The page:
Cases linked to wild mushroom poisoning in China declined slightly this past year but still pose a huge problem in the country, according to researchers.

In 2021, there were 327 investigations involving 923 patients and 20 deaths. Mushroom poisoning incidents and patients were more than 2019 but less than 2020 as deaths slightly decreased.

The number of patients in outbreaks ranged from one to 20 and six incidents involved more than 10 patients, according to a study published in the journal China CDC Weekly.

A total of 68 patients from 14 incidents ate poisonous mushrooms from a market or given to them by friends; 46 people from 10 incidents were poisoned after eating dried mushrooms .and 113 patients from 28 incidents ate mixed mushrooms.

Overall, 74 poisonous mushrooms species causing six different clinical syndromes were identified, 15 of which were newly recorded in China. In nine cases, it was previously unknown if the species was poisonous or not. This takes the number of mushroom species linked to intoxications past 150.

Further analysis showed that mushroom poisonings occurred every month, centered from May to November and reaching a peak in August. The first death was in early March. The top three months for deaths caused by poisonous mushrooms were September, July and November.

Types of mushrooms behind intoxications
The top three lethal mushroom species were Russula subnigricans, Galerina sulciceps, and Lepiota brunneoincarnata, which caused six, five, and three deaths, respectively. Chlorophyllum molybdites was behind the most poisonings incidents.

Eight species causing acute liver failure and three linked to acute renal failure were identified.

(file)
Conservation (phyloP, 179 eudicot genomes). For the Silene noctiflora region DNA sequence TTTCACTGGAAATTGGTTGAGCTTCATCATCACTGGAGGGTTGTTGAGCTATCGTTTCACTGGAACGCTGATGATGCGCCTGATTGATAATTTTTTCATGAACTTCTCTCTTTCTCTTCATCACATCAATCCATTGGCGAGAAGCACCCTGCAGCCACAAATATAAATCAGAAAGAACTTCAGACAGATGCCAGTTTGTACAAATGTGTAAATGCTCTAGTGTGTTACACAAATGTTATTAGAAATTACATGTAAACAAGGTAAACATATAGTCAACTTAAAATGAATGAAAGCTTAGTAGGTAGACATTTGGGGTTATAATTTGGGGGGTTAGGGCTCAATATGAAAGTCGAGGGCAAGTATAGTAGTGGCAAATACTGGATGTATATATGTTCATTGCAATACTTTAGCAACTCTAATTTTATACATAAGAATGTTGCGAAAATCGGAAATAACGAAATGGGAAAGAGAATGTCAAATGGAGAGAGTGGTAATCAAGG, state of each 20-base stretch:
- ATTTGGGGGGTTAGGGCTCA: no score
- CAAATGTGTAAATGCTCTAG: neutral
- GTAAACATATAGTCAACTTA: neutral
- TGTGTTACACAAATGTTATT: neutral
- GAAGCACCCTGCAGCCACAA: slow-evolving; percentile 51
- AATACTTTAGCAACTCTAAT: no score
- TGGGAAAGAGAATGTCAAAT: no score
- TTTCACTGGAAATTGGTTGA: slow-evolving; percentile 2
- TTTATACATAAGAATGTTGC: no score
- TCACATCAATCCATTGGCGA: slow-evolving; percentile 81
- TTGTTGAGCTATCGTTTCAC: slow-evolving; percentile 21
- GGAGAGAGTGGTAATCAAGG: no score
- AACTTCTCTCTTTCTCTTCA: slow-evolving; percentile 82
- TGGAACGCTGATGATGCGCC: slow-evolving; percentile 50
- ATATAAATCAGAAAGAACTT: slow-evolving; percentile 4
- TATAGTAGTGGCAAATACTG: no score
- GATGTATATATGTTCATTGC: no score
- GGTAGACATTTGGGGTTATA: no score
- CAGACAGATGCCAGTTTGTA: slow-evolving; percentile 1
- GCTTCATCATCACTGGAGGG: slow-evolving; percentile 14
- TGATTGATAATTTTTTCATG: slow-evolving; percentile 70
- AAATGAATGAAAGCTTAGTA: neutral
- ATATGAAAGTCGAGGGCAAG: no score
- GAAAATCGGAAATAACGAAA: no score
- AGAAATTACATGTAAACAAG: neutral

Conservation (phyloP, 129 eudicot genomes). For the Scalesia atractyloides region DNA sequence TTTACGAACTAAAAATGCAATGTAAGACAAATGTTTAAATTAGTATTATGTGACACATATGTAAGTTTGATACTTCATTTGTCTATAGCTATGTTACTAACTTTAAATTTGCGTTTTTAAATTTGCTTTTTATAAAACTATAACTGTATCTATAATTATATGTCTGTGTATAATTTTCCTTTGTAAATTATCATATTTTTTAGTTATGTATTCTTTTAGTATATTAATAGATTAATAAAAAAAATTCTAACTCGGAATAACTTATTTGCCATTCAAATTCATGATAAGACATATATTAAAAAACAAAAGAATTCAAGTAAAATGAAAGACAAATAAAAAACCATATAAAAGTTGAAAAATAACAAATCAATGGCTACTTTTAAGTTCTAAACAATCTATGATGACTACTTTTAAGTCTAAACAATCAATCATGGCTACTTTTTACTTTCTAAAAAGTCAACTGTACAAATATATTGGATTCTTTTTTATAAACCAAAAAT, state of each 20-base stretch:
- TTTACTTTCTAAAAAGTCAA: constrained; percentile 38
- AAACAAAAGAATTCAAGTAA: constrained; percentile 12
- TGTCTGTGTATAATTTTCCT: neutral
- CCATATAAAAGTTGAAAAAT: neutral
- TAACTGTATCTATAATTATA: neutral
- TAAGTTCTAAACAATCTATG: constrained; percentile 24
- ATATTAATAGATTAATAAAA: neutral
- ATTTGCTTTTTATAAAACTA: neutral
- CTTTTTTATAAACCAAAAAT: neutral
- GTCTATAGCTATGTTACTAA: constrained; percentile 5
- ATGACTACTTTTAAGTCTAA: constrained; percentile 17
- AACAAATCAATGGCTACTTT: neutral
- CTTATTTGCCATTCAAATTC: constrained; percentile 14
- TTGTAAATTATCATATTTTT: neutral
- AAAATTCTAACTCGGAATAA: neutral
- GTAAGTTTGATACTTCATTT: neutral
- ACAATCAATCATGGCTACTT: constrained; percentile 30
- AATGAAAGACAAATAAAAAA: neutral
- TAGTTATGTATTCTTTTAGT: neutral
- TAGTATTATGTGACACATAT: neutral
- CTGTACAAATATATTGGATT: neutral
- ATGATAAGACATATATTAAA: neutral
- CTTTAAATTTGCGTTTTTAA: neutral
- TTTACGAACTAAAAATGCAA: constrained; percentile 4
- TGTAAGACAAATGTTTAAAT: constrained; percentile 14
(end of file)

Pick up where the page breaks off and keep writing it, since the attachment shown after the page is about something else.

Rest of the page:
Mushroom poisoning resulting in acute liver failure caused by Amanita spp. dropped sharply. Researchers said this progress was mainly because of continuous science popularization and health education.

Thirty-nine species causing gastroenteritis were documented in 2021. The top three were Chlorophyllum molybdites, Russula japonica, and Entoloma omiense.

Researchers urged people to not collect or eat unfamiliar wild mushrooms.

“Mushroom poisoning is one of the most serious food safety issues in China. The low level of awareness of mushroom poisoning, in contrast to the high species diversity in China is a huge challenge for mushroom poisoning control and prevention,” they said.

“Promoting knowledge about poisonous mushrooms is essential and urgent to reduce mushroom poisonings. Timely and precise species identification after mushroom poisoning is important for appropriate diagnosis and treatment. Many deaths were linked to delayed hospitalization.”

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